Sometimes it takes just one movie to shine a whole new light on an actor. A romcom to show their softer side, an action role to show they've still got it, a part as a stone-cold psycho killer to mix things up a bit.
These are the times actors took a huge chance with an against-type role and it totally paid off.
1. The Lincoln Lawyer
Matthew McConaughey's career took so much of a left turn, they even invented a new word to describe it. While Dallas Buyers Club and Magic Mike might have been the standouts in his "McConnaissance", it was the underrated but excellent The Lincoln Lawyer which marked the change.
Note that the movie McConaughey had done prior to this was 2009's Ghosts of Girlfriends Past following a slew of dodgy romcoms. Suddenly a new, rougher, tougher McConaughey was born and he's never looked back, bagging himself an Oscar as well as a heap of respect.
2. Iron Man
In the late '80s and '90s, Robert Downey Jr made his name as a peripheral brat pack member and minor douchebag in things like Weird Science, Less than Zero and Two Guys and a Girl. Later, he was mostly known for having problems with substance abuse and getting fired from Ally McBeal.
Downey Jr then slowly made his name in credible thrillers Zodiac and Kiss Kiss Bang Bang before landing the motherlode when he was cast as Tony Stark in Iron Man. Of course, no one knew how huge the MCU would be or how wildly popular Stark would prove – he's the backbone of the Marvel machine as we know it and Downey Jr is now one of the highest-paid and best-loved actors in Hollywood.
3. Pulp Fiction
His Grease/Saturday Night Fever glory days were long behind him and Travolta was stuck in Look Who's Talking land until Quentin Tarantino made him cool all over again.
Travolta's sharp-suited contract killer bags the most memorable segment of the movie, twisting with Uma Thurman at Jack Rabbit Slims. He cashed in on his cool with Get Shorty, Broken Arrow and Face/Off before going back off the boil again (Battlefield Earth didn't help). More recently his weird face did wonders in The People vs O.J. Simpson as Robert Shapiro.
4. The Wedding Singer
A celebrated child star who had problems with substance abuse at a very young age, post-Poison Ivy, Barrymore was stuck in fairly nothingy roles until Scream in 1996 brought her face back to the mainstream.
SPOILER ALERT – she wasn't in it much, and it was The Wedding Singer two years later that really re-established her as the lovely-girl-next-door type, even managing to make an Adam Sandler comedy (or two if you count 50 First Dates – but not Blended) charming. These days she's a trailblazer with a whole bunch of producer credits to her name under her company Flower Films, made her feature directorial debut with Whip It, and stars in the hit Netflix show Santa Clarita Diet.
5. The Town
Batman vs Superman: Dawn of Justice wasn't very good, and Sad Affleck was briefly a thing, but Batfleck is still largely speaking in our good books despite the underwhelming response to Live By Night.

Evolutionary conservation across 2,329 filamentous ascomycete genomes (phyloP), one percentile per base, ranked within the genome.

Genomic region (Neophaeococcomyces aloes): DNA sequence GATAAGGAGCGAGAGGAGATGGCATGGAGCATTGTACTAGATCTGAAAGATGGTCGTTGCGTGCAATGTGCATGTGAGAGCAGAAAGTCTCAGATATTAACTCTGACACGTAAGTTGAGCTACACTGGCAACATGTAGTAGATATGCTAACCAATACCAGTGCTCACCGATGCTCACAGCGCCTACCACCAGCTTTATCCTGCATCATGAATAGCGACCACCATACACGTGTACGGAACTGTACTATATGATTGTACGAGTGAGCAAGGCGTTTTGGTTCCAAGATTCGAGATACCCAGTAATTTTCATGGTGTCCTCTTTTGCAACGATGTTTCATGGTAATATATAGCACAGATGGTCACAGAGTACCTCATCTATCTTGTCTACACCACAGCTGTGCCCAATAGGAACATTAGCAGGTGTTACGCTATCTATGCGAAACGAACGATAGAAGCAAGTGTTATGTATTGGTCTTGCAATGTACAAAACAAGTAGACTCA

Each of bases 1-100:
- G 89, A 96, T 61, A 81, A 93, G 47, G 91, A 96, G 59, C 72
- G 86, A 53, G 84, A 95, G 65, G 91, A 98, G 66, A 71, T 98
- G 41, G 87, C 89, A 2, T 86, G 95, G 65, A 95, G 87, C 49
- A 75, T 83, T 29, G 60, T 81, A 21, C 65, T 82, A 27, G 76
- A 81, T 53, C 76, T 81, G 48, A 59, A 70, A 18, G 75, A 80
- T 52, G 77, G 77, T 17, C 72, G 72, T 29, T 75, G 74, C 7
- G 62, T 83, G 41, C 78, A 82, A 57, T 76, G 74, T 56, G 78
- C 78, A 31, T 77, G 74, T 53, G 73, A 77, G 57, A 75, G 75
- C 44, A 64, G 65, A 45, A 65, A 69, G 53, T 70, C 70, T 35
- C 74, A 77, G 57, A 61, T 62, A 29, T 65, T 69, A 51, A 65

Remember that this is the guy who played the douchebag for hire in most of Kevin Smith's films, as well as a terrible version of Daredevil, not to mention of course the risible Gigli (gobble gobble).
Gone Baby Gone showed us that he was actually a pretty good director, though. Then The Town indicated he could be a good actor too with the right material. Argo cemented it, as did his supremely sleazy turn in Gone Girl. Will he manage to weather endless Bat appearances? Time will tell, but we're not that surprised he pulled out of the Batman directing gig.
6. The Wrestler
Young Mickey Rourke was beautiful – properly bad-boy gorgeous in movies like Angel Heart, Barfly and 9 1/2 Weeks. But acting took a backseat for Rourke when he returned to his former career as a professional boxer.
Broken bones and bad reconstructive surgery changed Rourke's look, and with it the roles he was offered. Mostly playing bit parts, he returned to the public eye as Marv in Sin City, but it was his extraordinary lead performance in Darren Aronofsky's The Wrestler that reinvented him (and bagged him an Oscar nom). Iron Man 2, The Expendables and Immortals followed, though he's not done much recently. We reckon he needs to bag himself a good TV show.
A perfectly respectable jobbing actor, Neeson was bagging so-so mid-tier roles until Schindler's List pushed him into the mainstream. Lead roles in Michael Collins, Rob Roy and Les Miserables followed before he picked up Qui-Gon Jinn in The Phantom Menace and Ra's Al Ghul in Batman Begins. A very respectable career then, but he took a risk with a rather left-field choice when he climbed on board Taken.
Part of a new breed of "geri-actioners", Neeson was suddenly an unlikely hard-man flashing his particular set of skills. Two sequels followed, as well as Unknown (Taken on a plane) The Grey (Taken with a wolf) and the currently-filming Hard Powder (Taken with a snow plough).
Former model Charlize Theron was stuck playing people's girlfriends in The Devil's Advocate, Mighty Joe Young, Reindeer Games and more. But Monster blew people away.
Physically transformed, Theron was virtually unrecognisable as real-life serial killer Aileen Wuornos, opposite Christina Ricci in a similarly bold performance. It was a game changer for Theron, who won an Oscar and a whole heap of respect for the role, bagging her lead roles and meaty supports, and propelling her well out of the model-turned-actor mould.
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